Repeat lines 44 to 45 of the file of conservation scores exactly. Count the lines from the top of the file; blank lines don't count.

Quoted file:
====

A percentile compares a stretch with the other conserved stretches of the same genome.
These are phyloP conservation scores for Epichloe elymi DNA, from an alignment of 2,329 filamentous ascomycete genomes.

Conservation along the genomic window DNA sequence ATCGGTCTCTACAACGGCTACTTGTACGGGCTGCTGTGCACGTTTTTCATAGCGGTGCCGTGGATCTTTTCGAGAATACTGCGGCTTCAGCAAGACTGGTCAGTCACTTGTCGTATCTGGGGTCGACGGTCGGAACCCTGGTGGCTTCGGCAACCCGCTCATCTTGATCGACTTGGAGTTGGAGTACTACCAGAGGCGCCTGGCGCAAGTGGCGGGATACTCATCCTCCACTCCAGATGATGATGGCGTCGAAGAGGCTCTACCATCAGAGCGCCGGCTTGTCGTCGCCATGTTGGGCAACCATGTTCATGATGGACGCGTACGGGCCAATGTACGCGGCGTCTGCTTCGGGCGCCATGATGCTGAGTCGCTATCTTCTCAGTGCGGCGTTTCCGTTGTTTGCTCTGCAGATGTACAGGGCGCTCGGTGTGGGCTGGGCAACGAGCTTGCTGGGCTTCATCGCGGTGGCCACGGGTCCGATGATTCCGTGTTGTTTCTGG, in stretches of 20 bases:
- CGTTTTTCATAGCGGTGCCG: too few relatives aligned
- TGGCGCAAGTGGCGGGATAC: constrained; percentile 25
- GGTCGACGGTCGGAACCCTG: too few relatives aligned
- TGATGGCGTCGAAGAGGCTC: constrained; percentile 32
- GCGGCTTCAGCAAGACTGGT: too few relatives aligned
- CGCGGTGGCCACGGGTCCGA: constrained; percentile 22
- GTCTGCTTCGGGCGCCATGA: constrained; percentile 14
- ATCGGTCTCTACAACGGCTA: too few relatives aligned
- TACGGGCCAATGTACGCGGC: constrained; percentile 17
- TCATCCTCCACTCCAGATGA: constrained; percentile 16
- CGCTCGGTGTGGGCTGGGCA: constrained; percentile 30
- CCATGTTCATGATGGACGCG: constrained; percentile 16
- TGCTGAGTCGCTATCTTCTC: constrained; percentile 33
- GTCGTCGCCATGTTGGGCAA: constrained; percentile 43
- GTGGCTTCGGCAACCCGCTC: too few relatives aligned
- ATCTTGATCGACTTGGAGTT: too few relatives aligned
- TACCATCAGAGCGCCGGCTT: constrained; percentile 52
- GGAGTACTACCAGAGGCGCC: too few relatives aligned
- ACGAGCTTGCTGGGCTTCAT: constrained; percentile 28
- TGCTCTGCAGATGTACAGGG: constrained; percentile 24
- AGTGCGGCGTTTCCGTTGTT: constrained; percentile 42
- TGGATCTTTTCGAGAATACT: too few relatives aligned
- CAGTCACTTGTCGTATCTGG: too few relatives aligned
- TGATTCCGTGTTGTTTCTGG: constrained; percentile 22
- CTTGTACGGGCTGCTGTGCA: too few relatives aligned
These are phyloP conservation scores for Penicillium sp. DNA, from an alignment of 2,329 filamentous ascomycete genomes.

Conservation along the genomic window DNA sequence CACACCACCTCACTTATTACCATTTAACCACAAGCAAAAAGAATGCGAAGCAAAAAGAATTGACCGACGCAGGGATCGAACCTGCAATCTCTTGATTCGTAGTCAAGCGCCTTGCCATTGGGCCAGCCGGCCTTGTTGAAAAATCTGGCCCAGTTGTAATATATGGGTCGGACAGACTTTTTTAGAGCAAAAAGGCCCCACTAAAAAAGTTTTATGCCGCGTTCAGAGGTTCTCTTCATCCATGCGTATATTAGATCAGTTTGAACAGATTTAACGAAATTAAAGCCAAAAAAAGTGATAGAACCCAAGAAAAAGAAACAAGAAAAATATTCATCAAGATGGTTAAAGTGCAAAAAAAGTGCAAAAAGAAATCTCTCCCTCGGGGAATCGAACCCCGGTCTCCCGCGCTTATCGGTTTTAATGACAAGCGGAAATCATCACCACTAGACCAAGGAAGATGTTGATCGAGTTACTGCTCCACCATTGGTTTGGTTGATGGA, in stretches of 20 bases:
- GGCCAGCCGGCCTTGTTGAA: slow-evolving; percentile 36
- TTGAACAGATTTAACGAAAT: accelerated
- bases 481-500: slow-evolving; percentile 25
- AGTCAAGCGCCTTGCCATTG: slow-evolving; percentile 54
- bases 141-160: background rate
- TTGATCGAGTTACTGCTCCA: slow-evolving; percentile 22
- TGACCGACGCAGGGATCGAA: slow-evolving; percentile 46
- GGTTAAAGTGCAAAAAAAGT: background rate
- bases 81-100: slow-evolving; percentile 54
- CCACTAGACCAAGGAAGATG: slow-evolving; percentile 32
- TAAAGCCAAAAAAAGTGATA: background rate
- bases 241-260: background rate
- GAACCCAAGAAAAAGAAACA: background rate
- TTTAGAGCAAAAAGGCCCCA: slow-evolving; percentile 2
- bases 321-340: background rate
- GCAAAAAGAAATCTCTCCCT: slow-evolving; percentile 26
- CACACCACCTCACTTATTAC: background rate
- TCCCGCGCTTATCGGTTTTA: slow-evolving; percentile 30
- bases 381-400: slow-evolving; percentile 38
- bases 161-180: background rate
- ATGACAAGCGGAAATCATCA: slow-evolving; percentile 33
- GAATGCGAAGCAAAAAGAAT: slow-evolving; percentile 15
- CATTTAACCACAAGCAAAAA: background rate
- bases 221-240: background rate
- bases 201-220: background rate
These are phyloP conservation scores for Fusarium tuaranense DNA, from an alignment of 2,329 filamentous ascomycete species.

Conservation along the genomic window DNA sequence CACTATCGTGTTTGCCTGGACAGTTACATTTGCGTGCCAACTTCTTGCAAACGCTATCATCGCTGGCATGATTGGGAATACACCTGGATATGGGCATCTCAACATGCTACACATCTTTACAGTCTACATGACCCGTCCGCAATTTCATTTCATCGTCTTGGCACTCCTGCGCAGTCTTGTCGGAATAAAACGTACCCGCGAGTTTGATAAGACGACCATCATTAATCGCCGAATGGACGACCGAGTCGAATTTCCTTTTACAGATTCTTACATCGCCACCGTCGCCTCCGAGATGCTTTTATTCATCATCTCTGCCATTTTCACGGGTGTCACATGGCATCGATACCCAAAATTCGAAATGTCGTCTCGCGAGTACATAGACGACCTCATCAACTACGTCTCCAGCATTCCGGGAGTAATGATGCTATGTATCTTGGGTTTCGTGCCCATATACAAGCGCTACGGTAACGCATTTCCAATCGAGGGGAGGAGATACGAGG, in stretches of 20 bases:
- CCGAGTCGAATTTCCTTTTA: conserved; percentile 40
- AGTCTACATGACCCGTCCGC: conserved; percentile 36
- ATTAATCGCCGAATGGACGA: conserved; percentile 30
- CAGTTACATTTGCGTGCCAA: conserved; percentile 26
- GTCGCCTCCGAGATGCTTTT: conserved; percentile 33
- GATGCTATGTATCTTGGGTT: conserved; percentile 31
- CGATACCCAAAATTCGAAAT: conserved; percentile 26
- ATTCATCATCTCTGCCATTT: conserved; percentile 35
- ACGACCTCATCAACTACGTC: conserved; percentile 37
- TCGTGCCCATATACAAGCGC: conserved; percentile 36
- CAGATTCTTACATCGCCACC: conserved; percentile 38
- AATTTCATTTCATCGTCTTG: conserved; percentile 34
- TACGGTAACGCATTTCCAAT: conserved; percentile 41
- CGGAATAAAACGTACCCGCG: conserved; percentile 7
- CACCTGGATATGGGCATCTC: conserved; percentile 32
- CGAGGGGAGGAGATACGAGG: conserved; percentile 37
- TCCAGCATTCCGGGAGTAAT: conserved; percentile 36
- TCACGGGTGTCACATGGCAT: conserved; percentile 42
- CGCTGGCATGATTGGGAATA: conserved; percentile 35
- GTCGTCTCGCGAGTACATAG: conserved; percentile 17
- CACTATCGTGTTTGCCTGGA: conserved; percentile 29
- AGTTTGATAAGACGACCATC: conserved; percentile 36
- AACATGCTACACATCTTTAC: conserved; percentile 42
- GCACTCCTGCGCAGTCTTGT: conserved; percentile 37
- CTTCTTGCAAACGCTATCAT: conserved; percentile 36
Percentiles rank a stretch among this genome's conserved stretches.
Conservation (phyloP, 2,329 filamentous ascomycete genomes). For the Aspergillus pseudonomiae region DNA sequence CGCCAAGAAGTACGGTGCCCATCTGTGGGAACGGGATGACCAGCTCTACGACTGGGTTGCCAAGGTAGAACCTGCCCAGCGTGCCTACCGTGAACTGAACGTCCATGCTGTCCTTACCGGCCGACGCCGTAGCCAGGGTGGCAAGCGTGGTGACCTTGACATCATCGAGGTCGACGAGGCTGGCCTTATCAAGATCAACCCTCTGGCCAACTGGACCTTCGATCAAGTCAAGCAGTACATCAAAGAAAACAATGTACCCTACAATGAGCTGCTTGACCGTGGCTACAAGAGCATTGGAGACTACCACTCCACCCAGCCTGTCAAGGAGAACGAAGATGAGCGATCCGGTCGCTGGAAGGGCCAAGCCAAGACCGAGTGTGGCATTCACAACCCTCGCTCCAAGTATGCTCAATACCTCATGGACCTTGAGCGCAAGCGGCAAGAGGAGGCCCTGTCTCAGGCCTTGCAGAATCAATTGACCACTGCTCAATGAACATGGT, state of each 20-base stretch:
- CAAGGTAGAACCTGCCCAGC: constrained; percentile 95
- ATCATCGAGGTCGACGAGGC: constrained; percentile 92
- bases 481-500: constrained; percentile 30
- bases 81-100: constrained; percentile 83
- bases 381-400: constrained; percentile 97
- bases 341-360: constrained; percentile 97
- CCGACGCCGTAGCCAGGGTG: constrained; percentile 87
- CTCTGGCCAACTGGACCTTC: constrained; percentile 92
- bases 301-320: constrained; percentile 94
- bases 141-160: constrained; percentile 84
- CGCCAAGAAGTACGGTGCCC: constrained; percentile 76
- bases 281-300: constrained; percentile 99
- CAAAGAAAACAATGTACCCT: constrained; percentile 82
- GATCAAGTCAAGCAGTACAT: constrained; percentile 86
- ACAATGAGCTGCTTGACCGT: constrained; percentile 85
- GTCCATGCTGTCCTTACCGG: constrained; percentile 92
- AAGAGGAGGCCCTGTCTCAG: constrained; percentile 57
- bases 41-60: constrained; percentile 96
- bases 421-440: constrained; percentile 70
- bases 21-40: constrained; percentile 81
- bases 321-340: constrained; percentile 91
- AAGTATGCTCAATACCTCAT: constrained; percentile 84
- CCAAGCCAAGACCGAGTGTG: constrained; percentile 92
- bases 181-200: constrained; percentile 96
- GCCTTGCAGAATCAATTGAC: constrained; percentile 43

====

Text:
- TTTAGAGCAAAAAGGCCCCA: slow-evolving; percentile 2
- bases 321-340: background rate